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Govt duped in P450m BCL deal

SHARE   |   Thursday, 04 October 2018   |   By Phillimon Mmeso
BCL workers BCL workers

Skeletons are beginning to tumble out in the liquated state owned company BCL Mine and the Russian mining company Norilsk Nickel over the sale of Nkomati Mine in South Africa. Under a barrage of questions from Public Accounts Committe members MPs Dithapelo Keorapetse and Samson Moyo Guma, Permanent Secretary in the Ministry of Mineral Resources, Green Technology and Energy Security Cornelius DeKop succumbed to pressure and confirmed that Parliament was misled.

DeKop admitted that they should not have requested the P450 million from Parliament to pay Norilsk Nickel Group an out of court settlement for the failed acquisition of Nkomati Mine in South Africa. He said at the time due diligence was not done as the case is still before the courts in South Africa. Keorapetse put it to DeKop that Norilsk Nickel were part of the board members of BCL Mine and therefore negotiated with themselves, to which the PS nodded in admission before conceding that such arrangement was wrong.


In April 2017 the Ministry of Finance and Economic Development requested a supplementary budget of P450 million to pay Russian company, Norilsk Nickel Group  an out of court settlement. Initially the proposal was rejected by the Parliamentary Committee on Finance and Estimates after it raised a red flag over a Presidential Directive instructing government to pay Norilsk Nickel Group P430 million in an out of court settlement. The money was deposited into the account of state owned Minerals Development Company Botswana (MDCB) waiting to be transferred into the Norilsk Nickel accounts.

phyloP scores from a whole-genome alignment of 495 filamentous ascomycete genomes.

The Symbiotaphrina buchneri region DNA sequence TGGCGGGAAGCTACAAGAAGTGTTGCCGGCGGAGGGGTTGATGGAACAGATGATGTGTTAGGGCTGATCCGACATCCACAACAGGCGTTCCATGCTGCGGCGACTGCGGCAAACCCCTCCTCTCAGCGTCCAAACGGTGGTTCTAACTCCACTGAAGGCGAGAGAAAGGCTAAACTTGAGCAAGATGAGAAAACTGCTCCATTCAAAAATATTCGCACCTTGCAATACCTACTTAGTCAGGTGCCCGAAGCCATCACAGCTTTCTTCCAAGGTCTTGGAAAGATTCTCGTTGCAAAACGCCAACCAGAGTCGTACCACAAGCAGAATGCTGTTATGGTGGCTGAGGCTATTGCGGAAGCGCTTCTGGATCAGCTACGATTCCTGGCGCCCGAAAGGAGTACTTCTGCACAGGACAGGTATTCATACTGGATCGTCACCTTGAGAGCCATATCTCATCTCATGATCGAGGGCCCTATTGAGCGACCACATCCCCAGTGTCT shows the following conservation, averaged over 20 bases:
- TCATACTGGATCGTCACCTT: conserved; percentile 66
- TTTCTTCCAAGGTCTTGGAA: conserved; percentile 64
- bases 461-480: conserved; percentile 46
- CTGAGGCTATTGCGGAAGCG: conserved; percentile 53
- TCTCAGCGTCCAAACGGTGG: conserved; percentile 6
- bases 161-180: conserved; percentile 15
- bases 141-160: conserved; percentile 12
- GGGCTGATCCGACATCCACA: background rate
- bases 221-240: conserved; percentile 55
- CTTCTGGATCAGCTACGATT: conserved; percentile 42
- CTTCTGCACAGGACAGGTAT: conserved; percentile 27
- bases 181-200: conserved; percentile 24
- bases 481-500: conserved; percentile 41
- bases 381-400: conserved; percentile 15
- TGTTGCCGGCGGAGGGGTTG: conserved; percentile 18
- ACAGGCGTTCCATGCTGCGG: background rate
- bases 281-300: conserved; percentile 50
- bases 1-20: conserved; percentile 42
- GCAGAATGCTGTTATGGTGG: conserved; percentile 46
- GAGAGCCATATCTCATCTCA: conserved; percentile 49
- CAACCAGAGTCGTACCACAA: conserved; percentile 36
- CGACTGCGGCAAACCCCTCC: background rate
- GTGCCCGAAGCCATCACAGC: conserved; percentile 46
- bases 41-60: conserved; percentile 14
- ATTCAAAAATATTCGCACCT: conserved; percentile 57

As part of portfolio diversification, BCL came up with POLARIS II and part of the strategy entailed buying a 50% stake in South Africa’s Nkomati Mine operated as a joint venture between Patrice Motsepe’s African Rainbow Minerals (ARM) and Norilsk Nickel. This acquisition would allow BCL to secure a high quality feed to the BCL smelter. The BCL smelter is regarded as one of the biggest of its type in the world. The 2014 transaction also saw the handing over of Norilsk’s Tati Nickel Mining Company (TNMC) to BCL and the exit of Norilsk from its minority stake in BCL.


The Nkomati deal

In 2014, BCL agreed to buy 50 percent of the Nkomati nickel mine and 85 percent of Tati Nickel Mining Company located in Botswana, from Nornickel, which is among the world’s biggest producers of the metal, for $337 million. BCL was supposed to raise $250 million in a bond sale to help fund the purchases.


 The transaction with Norilsk was structured as a share Sale and Purchase Agreement (SPA) and signed on October 17, 2014 and subject to the fulfillment of certain conditions such as regulatory approval in South Africa. It emerged during the PAC hearing on Wednesday that the South African Minister of Mineral Resources Mosebenzi Zwane approved the deal without the approval of South African Director of Mines.

BCL Enterprises is said to have not met some of the conditions as the company was not financially stable even though they had restructured their balance sheet with accumulated loans that government had provided swapped for more equity.    

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